Monday, August 18, 2008

a contemporary vermeer: edward j. (ted) reed @ the art league

Excitement is building over The Art League's upcoming September exhibition featuring the solo works of painter Edward J. (Ted) Reed ( This author is the first to call Reed, with solid justification, "The Contemporary Vermeer."

Vermeer was a Dutch Baroque painter who specialized in ordinary domestic interior scenes, he is arguably most known by his work "Girl With a Pearl Earring." Although largely unrecognized while alive, Vermeer's work is now acknowledged as one of the greatest of the Dutch Golden Age. He is particularly famed for his use of light and masterly technique. Vermeer is said to have worked slowly, probably producing three paintings a year during which he produced unique transparent colors by applying paint to the canvas in somewhat loosely granular layers (a technique called pointillé).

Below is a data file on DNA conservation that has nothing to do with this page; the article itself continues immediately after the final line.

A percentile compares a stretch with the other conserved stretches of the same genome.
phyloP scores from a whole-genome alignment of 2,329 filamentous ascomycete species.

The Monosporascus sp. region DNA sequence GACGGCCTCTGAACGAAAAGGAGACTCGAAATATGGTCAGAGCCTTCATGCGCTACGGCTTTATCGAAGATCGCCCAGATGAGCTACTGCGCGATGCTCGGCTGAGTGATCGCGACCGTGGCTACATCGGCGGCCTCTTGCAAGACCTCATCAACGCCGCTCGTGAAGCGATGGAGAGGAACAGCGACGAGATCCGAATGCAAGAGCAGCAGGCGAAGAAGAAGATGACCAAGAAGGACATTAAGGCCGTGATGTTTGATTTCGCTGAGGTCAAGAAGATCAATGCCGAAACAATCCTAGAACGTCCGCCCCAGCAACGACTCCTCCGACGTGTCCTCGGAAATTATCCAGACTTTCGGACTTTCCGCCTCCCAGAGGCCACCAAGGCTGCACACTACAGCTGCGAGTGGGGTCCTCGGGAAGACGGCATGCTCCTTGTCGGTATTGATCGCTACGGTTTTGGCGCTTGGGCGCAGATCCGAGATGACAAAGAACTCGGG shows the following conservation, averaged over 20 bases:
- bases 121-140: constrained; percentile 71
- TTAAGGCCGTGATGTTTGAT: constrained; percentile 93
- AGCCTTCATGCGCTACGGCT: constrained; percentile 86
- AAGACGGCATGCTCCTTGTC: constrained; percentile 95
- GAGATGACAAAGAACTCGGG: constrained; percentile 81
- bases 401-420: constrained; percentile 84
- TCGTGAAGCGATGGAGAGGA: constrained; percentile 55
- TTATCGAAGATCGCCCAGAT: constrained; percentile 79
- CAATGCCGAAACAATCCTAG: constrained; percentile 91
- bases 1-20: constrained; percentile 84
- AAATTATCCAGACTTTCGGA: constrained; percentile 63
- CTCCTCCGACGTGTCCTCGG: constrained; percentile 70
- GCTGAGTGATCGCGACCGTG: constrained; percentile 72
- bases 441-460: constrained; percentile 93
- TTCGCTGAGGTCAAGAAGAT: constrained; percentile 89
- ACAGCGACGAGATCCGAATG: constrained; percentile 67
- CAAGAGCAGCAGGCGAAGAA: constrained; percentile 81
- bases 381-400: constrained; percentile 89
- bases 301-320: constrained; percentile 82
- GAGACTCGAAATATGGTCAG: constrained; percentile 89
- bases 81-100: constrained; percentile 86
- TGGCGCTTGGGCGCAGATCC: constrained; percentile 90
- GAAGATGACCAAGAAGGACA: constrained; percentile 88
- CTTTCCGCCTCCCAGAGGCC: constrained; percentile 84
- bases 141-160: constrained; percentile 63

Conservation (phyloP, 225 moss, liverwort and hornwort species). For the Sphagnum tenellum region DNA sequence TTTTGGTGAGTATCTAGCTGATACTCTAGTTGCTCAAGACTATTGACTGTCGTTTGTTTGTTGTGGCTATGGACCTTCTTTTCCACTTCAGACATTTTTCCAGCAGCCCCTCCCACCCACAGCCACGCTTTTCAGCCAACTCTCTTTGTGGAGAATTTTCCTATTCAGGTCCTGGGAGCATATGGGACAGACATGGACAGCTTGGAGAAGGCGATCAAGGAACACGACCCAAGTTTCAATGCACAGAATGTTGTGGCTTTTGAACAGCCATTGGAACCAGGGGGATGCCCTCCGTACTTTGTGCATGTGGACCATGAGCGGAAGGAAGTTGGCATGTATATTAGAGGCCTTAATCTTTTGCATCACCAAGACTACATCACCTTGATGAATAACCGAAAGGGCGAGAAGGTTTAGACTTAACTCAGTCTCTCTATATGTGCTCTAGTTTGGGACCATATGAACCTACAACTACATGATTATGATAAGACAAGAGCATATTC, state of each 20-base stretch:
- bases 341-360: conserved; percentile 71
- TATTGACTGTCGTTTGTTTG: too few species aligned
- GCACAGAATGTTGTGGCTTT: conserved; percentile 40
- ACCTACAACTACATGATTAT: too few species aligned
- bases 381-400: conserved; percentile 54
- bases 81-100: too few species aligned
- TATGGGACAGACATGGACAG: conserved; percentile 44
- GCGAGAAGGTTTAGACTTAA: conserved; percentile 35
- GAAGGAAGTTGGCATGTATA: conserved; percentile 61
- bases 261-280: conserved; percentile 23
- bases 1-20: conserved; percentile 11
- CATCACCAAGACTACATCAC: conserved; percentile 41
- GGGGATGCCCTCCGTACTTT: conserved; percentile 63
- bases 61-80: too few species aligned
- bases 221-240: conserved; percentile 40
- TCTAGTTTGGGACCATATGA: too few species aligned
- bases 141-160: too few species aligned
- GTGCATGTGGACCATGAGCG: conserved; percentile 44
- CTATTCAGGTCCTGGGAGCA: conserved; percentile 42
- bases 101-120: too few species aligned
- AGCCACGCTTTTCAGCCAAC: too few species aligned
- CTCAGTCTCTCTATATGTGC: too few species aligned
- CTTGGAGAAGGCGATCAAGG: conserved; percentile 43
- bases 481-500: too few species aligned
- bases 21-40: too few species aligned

Vermeer's works all contain distinctive and certain light and perspective effects including the earth colours umber and ochre which are understood as warm light within the painting's interior and which reflect multiple colors onto the background. Vermeer's works exemplify an understanding of Da Vinci's observations that the surface of every object absorbs the color of the adjacent object.

So too, we find modern day painter Reed seemingly unaware that he is channeling the spirit of Vermeer (but hopefully not the Dutch painter's financial troubles) in the former's acclaimed portraiture studies. Three of many masterful works are shown above: Louder (Pippi Takes a Ride), 46 x 28, oil on linen, 2006; Annalise, 15 x 15, oil on canvas, 2003; and Vigilant, 17 x 15, oil on canvas, 2005.

Reed, (known as Ted), lives in Vienna, Virginia and paints in his home studio. He teaches portrait, figure, and still-life painting at The Art League School. Reed won a variety of collegiate level awards. Sadly, from 1987 to 1989, while attending Harvard Law School, he stopped painting in the misguided belief that the demands of a legal education required him to forego all distractions. While practicing law, he rarely lifted a paintbrush.